“This way, honey, you won’t have to wait too long for him to return, after you get home.”
“Yes, it works out better this way. And really, Mom, it doesn’t matter because I know it’s all working out the way it’s supposed. It’s all in the Lord’s hands.”
“Yes,” her mother said softly. “It certainly is. We just [have to have] need to exercise our faith that it will all work out.”
Kenidee detected sadness in her mother’s voice, a [sadness which] melancholy that matched the feelings in her own heart.
“It will go fast, though, won’t it, Mom.”
“Yes, honey. It will. And you’ll have a wonderful, life-changing experience that will prepare you for the rest of your life.” Her mother smiled at her and grasped one of Kenidee’s hands. “I’m so proud of you, sweetheart. And no matter what, I will always be with you in spirit.”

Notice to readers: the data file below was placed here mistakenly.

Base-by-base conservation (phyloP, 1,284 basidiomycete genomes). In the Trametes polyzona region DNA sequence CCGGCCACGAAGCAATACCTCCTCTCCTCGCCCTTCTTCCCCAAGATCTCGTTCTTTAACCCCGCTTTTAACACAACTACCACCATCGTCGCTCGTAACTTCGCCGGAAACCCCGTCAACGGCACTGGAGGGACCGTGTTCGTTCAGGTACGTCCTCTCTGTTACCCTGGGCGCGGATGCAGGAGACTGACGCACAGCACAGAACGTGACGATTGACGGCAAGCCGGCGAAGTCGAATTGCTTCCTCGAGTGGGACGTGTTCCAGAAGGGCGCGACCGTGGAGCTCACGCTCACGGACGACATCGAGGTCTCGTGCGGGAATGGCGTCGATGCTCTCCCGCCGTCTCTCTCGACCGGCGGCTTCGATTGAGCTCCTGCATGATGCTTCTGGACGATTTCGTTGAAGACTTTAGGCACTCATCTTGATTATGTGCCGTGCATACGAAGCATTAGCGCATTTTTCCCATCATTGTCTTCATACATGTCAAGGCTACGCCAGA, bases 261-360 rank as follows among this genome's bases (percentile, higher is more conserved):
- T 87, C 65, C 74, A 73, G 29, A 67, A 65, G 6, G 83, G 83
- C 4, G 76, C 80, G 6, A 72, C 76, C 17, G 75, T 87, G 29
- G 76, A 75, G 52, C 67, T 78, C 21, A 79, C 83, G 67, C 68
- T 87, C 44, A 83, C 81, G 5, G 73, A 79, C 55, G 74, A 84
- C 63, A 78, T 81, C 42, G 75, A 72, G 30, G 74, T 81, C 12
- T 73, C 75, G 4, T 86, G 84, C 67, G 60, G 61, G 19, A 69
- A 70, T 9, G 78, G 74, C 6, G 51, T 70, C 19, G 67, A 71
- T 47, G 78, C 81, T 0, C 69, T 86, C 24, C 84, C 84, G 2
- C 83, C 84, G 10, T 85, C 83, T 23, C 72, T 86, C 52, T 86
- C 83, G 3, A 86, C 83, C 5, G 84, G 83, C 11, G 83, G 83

Kenidee looked at her mother with confusion. “What do you mean—you’ll always—?”
Just then her father burst into the room. “There you two are. What’s the big idea leaving me with all of those hungry people. We’re almost out of sandwiches, and those brownies are flying off the tray faster than we can replace them. I hope you have a stash somewhere or they’re going to start eating the furniture.”
Vanessa smiled warmly at her husband. “I’ve got it covered, dear.”
“What are you two doing anyway?” he asked, looking suspiciously at his wife and daughter.
“Girl talk, Dad,” Kenidee told him.
“Well, could you girls ‘talk’ later? Besides,” he gave his daughter a tap on the nose, “you’re the guest of honor. People are looking for you. I think Sister Merkley is looking for you.”